Apology for Apostasy?

By Etheridge Knight 1931–1991 Etheridge Knight
Soft songs, like birds, die in poison air
So my song cannot now be candy.
Anger rots the oak and elm; roses are rare,
Seldom seen through blind despair.

And my murmur cannot be heard
Above the din and damn. The night is full
Of buggers and bastards; no moon or stars
Light the sky. And my candy is deferred

Till peacetime, when my voice shall be light,
Like down, lilting in the air; then shall I
Sing of beaches, white in the magic sun,
And of moons and maidens at midnight.

“Apology for Apostasy?” from The Essential Etheridge Knight, by Etheridge Knight, © 1986. All rights are controlled by the University of Pittsburgh Press, Pittsburgh, PA 15260. Used by permission of the University of Pittsburgh Press.

Source: The Essential Etheridge Knight (University of Pittsburgh Press, 1986)

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Poet Etheridge Knight 1931–1991

POET’S REGION U.S., Southern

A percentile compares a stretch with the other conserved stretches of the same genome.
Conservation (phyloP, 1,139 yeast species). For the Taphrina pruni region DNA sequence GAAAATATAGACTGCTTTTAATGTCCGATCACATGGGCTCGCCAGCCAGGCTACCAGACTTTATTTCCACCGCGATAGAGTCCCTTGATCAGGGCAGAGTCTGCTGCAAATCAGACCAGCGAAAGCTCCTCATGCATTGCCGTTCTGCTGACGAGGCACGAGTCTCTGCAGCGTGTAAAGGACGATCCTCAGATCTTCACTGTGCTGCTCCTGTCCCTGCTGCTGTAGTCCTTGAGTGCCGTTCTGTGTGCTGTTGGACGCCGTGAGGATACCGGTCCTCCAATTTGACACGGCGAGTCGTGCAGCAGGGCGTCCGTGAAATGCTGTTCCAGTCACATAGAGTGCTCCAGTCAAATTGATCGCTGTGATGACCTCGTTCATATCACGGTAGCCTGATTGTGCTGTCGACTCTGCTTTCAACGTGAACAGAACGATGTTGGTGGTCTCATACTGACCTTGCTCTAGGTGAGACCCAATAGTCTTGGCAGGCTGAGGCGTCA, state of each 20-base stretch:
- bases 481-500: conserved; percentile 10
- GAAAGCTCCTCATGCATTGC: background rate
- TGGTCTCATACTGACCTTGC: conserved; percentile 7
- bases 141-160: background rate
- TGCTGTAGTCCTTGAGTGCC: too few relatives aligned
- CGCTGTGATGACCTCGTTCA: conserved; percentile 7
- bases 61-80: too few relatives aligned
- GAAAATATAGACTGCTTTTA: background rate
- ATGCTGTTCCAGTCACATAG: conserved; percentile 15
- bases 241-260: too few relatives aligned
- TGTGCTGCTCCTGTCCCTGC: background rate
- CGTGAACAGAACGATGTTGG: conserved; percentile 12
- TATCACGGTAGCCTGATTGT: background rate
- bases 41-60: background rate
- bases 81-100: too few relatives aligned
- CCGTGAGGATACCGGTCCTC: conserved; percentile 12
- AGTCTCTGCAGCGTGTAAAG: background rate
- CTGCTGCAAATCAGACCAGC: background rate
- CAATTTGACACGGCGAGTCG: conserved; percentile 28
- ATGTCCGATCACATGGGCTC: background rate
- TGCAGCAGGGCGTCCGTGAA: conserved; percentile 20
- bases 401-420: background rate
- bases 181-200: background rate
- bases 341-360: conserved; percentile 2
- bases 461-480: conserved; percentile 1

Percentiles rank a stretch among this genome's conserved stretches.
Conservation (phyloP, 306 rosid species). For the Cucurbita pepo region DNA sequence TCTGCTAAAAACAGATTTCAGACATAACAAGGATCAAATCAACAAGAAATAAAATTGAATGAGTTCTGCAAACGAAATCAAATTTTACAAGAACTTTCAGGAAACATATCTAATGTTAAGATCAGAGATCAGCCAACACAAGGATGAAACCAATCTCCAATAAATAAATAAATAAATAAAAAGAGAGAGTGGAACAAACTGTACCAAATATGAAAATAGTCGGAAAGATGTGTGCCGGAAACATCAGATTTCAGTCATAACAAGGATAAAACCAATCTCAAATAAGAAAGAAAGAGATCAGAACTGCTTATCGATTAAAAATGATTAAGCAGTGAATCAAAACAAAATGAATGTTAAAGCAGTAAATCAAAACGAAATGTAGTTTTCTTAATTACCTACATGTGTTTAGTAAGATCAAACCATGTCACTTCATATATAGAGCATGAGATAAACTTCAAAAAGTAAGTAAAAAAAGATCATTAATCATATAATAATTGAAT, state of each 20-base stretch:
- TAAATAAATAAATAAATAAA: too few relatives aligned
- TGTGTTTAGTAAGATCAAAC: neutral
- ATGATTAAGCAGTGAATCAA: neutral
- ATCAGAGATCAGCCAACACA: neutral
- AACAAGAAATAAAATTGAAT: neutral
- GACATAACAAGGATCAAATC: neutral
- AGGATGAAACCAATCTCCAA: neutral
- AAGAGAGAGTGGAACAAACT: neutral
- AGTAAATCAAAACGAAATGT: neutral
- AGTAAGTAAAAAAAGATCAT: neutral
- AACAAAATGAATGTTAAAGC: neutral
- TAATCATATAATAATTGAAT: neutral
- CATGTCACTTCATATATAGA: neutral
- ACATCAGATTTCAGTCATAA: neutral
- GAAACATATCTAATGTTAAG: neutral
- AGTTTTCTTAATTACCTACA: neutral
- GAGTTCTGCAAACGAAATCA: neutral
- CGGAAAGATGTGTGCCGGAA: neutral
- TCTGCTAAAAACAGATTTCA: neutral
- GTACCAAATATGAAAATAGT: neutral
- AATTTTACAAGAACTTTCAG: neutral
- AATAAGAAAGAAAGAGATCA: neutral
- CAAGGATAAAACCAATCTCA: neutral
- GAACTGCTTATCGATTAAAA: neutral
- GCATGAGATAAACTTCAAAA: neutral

Subjects Social Commentaries

 Etheridge  Knight

Biography

Etheridge Knight began writing poetry while an inmate at the Indiana State Prison and published his first collection, Poems from Prison in 1968. "His work was hailed by black writers and critics as another excellent example of the powerful truth of blackness in art," writes Shirley Lumpkin in the Dictionary of Literary Biography. "His work became important in Afro-American poetry and poetics and in the strain of Anglo-American . . .

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Poem Categorization

SUBJECT Social Commentaries

POET’S REGION U.S., Southern

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Originally appeared in Poetry magazine.

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